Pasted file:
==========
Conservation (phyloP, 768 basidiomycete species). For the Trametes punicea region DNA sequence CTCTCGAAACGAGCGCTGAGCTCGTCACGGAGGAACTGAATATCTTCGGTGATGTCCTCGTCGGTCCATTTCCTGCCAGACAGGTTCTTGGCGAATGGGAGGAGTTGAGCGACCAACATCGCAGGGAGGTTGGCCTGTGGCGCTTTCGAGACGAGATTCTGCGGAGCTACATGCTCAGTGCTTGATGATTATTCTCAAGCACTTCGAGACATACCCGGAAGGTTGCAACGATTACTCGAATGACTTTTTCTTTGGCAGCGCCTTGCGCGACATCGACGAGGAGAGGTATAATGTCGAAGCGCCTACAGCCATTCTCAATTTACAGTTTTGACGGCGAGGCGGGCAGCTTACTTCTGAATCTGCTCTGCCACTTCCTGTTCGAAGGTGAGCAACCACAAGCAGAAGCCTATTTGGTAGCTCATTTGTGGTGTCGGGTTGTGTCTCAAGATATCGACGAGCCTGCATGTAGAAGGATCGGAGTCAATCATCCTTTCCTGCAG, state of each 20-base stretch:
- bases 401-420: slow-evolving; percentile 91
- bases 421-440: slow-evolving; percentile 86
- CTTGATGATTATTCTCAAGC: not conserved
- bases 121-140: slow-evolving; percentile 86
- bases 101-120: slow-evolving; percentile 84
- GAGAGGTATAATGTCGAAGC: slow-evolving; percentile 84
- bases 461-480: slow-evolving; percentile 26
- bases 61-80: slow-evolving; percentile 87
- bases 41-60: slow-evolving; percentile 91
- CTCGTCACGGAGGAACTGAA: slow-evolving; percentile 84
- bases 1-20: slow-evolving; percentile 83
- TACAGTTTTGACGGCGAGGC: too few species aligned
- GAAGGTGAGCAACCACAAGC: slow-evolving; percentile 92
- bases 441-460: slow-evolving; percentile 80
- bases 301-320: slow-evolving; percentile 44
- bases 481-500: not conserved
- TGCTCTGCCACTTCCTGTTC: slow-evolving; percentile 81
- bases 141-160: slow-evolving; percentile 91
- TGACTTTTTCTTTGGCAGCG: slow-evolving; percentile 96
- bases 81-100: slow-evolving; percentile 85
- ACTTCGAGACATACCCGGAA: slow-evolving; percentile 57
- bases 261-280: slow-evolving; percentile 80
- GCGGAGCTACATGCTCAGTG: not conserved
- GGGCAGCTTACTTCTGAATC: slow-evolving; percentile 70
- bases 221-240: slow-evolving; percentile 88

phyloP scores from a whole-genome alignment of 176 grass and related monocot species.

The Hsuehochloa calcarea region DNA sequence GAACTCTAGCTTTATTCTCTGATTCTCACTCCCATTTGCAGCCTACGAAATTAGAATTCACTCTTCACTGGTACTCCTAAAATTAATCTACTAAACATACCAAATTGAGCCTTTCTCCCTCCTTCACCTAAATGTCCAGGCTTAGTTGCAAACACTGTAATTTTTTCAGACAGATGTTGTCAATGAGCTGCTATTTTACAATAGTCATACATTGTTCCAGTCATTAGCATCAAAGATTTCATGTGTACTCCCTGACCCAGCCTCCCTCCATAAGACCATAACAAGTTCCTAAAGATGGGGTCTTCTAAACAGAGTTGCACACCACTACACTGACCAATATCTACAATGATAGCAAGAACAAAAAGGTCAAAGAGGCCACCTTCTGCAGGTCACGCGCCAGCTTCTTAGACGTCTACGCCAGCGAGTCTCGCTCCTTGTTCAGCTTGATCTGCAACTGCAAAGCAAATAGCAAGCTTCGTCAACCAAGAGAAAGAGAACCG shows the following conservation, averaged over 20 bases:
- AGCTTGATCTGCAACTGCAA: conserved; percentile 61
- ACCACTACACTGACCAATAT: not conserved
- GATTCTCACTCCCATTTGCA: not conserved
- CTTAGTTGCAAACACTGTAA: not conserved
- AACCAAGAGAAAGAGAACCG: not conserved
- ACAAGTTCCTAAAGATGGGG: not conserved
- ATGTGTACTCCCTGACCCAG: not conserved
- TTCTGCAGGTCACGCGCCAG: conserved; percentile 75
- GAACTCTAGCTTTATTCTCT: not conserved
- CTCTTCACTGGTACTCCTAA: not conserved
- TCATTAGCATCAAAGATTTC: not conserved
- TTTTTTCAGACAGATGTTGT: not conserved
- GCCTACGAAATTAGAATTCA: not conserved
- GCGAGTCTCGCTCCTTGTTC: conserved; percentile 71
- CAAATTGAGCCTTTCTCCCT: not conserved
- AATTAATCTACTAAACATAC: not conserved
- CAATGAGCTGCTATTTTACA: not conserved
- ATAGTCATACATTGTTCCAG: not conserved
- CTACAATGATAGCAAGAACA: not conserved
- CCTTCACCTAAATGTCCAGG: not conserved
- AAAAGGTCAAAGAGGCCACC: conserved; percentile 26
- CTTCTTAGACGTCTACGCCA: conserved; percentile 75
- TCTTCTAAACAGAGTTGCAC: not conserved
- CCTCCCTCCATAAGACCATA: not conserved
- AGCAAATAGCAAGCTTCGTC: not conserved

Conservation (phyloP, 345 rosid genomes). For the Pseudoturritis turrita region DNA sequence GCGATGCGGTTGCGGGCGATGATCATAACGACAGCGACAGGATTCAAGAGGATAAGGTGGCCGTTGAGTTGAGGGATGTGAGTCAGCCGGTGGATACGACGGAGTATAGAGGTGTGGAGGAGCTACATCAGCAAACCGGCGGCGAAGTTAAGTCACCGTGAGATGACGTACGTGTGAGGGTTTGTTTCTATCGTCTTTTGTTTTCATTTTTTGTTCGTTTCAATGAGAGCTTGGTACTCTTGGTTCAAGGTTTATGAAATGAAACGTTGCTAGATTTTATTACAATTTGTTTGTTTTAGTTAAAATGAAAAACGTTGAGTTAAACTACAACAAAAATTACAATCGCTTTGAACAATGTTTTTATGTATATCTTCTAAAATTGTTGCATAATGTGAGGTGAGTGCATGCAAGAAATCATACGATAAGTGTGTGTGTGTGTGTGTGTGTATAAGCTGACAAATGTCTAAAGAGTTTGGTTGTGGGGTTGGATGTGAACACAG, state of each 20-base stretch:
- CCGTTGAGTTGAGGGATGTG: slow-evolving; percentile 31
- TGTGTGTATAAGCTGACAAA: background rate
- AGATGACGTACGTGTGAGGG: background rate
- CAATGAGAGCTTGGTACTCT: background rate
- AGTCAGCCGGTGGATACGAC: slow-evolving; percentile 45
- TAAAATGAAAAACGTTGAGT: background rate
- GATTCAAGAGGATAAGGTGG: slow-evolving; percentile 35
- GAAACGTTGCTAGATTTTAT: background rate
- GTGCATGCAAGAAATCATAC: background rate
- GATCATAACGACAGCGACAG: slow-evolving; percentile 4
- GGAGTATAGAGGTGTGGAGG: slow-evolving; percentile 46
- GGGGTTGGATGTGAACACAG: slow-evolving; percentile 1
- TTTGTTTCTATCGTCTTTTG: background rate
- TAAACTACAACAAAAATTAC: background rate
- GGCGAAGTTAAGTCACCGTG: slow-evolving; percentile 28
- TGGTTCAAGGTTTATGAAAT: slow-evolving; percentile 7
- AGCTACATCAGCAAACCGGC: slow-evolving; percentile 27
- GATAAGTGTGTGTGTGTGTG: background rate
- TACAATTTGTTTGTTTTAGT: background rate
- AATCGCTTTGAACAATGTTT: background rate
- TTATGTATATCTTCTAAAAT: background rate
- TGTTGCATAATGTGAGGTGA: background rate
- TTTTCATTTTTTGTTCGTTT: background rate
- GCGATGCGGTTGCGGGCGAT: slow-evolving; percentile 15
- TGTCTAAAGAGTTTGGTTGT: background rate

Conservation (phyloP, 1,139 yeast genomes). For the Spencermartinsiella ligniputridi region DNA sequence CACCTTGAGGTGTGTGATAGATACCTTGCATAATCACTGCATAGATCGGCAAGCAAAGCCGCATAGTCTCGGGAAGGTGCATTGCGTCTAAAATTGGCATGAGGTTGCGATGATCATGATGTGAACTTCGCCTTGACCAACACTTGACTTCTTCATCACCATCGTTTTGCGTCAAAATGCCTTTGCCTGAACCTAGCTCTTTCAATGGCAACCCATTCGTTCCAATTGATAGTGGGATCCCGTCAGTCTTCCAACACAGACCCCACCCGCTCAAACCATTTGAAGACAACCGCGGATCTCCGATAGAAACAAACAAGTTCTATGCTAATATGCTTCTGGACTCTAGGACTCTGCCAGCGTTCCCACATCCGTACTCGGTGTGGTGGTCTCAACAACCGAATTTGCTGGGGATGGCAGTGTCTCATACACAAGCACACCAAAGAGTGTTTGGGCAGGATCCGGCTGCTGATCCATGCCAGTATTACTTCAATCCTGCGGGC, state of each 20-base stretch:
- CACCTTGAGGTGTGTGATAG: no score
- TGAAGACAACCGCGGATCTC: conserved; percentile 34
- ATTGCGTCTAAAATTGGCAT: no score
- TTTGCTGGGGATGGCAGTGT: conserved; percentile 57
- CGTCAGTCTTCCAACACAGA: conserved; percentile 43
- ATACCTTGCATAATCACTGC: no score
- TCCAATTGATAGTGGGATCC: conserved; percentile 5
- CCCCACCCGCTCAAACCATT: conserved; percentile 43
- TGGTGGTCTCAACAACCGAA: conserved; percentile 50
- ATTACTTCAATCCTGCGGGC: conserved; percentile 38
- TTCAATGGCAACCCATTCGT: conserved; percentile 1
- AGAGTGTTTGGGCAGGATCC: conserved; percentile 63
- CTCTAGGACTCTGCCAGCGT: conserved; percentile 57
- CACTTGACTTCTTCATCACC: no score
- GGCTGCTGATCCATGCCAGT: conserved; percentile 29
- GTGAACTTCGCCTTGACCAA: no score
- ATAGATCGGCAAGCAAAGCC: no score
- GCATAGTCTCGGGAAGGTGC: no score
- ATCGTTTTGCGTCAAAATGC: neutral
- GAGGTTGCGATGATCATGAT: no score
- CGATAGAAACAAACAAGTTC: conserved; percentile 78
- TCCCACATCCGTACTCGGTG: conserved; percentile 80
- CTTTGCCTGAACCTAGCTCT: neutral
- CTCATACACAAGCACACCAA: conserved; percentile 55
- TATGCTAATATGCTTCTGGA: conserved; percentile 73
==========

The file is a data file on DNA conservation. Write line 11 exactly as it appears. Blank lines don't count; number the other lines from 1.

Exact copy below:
- CTCGTCACGGAGGAACTGAA: slow-evolving; percentile 84